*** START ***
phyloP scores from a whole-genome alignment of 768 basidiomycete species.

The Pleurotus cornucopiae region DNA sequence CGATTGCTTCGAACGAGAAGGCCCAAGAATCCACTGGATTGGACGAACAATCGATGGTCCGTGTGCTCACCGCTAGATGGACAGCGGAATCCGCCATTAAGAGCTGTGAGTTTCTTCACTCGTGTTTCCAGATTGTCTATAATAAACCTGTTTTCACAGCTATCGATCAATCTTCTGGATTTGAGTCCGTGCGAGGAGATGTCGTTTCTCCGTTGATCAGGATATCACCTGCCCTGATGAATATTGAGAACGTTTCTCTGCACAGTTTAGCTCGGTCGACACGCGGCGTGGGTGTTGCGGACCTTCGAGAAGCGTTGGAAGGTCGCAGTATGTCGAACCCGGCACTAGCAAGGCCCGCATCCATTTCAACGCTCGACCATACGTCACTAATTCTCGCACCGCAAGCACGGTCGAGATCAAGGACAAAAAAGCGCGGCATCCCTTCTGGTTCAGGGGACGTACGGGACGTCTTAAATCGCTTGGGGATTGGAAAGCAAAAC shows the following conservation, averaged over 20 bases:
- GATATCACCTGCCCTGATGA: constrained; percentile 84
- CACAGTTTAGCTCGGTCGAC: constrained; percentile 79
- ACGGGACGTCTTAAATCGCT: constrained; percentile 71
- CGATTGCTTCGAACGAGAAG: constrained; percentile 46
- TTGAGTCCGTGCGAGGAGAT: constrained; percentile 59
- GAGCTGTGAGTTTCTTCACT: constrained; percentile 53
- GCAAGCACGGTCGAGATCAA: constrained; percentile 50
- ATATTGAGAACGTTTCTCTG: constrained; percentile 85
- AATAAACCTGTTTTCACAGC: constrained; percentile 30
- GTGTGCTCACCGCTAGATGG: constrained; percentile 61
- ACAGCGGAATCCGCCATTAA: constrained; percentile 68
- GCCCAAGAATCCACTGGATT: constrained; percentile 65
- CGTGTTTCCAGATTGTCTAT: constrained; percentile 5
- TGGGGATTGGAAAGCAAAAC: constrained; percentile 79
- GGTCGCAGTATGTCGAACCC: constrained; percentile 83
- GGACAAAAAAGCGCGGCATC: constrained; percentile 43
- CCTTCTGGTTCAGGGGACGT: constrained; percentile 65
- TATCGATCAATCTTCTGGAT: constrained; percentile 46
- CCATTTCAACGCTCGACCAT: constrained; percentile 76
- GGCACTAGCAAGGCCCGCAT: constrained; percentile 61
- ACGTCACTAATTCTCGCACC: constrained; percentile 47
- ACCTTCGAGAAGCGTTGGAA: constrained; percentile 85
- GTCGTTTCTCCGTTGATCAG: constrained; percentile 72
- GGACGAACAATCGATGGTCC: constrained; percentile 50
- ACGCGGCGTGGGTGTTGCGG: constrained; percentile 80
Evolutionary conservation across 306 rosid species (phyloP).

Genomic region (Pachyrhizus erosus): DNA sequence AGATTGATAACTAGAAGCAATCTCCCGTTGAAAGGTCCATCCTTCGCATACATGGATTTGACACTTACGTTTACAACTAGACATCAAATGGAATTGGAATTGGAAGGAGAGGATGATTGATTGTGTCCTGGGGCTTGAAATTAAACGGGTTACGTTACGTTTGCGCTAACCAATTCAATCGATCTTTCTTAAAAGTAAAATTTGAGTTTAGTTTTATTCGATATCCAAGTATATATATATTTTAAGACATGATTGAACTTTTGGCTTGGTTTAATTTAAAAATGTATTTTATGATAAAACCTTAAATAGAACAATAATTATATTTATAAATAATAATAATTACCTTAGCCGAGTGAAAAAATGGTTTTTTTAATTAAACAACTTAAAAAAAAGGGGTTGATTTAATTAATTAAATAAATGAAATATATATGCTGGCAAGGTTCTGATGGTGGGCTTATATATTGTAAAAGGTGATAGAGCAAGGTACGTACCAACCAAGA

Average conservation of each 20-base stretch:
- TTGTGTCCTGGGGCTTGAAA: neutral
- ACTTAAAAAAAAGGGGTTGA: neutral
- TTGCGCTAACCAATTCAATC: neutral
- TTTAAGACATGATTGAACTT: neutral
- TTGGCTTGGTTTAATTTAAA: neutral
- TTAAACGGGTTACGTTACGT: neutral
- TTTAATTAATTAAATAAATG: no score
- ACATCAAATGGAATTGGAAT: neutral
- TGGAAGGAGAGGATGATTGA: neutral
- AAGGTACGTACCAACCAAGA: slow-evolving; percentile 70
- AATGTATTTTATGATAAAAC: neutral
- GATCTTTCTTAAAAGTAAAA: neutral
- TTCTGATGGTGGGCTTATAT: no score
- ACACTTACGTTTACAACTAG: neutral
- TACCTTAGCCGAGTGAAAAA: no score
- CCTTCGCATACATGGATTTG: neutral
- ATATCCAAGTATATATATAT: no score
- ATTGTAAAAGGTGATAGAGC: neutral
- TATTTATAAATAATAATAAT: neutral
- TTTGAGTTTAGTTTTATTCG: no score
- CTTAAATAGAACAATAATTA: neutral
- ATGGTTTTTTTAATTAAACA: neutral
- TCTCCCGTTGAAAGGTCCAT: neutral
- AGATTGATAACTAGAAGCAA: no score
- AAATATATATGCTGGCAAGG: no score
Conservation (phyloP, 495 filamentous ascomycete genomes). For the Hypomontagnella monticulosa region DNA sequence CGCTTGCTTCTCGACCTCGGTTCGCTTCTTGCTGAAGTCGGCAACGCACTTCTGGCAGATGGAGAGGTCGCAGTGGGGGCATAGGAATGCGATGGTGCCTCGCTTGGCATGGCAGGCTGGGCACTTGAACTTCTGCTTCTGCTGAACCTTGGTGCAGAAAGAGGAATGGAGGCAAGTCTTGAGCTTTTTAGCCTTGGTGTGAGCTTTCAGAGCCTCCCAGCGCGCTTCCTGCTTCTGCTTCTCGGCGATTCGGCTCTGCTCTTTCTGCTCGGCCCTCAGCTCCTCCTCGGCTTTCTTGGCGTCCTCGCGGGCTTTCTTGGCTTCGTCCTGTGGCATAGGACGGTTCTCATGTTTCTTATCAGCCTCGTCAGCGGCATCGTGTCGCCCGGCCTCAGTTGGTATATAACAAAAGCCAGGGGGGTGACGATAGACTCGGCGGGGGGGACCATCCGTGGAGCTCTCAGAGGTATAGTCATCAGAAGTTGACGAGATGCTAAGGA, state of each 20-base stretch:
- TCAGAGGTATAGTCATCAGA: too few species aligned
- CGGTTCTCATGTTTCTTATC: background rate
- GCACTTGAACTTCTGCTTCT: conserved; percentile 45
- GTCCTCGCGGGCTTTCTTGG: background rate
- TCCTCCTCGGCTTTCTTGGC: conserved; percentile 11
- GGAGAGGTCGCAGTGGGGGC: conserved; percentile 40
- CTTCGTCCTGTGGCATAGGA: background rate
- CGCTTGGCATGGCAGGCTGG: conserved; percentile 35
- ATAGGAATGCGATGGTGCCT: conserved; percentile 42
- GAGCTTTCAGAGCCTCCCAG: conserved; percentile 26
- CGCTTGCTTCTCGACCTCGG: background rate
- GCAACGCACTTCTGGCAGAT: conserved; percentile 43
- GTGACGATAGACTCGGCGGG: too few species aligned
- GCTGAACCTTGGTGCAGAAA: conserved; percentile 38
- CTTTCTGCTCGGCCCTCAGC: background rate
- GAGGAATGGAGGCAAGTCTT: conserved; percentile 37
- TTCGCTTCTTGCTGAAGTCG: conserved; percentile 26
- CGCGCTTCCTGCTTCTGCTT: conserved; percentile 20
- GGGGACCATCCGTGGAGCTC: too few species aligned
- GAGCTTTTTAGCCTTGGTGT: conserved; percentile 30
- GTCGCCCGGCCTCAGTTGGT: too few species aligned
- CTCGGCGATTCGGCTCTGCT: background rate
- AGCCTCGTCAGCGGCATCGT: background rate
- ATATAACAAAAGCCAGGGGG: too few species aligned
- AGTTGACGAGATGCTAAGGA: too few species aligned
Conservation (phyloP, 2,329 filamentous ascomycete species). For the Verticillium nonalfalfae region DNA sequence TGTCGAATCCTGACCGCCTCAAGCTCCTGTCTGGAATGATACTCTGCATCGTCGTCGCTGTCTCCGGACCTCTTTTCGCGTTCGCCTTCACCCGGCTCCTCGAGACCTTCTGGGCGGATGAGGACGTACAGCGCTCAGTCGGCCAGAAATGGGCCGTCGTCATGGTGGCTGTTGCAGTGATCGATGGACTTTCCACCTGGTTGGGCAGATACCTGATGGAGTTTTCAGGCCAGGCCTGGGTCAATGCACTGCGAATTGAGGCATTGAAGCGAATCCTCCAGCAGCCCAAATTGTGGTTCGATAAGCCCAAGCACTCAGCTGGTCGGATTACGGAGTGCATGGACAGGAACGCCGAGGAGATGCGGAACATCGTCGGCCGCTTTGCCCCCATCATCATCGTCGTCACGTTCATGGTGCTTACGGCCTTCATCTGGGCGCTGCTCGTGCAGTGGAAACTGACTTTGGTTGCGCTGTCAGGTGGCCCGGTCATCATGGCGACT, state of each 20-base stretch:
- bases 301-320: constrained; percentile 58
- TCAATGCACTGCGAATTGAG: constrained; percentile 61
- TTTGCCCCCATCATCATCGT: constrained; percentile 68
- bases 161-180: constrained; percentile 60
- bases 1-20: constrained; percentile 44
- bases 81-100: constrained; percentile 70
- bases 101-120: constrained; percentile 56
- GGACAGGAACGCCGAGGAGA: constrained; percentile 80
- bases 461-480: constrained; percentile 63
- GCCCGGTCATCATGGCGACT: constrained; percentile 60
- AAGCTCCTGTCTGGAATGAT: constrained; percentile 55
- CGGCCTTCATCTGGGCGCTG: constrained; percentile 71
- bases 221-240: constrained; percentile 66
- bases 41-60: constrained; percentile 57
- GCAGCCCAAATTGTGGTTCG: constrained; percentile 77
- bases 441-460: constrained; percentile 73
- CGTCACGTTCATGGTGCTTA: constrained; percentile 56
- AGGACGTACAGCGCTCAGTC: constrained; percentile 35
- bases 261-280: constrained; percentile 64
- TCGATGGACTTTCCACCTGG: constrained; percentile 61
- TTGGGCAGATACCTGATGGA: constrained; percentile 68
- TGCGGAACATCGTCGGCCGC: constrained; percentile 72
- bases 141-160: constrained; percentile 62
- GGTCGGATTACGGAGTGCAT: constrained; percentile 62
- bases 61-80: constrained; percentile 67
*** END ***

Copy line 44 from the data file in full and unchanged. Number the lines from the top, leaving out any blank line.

- ACACTTACGTTTACAACTAG: neutral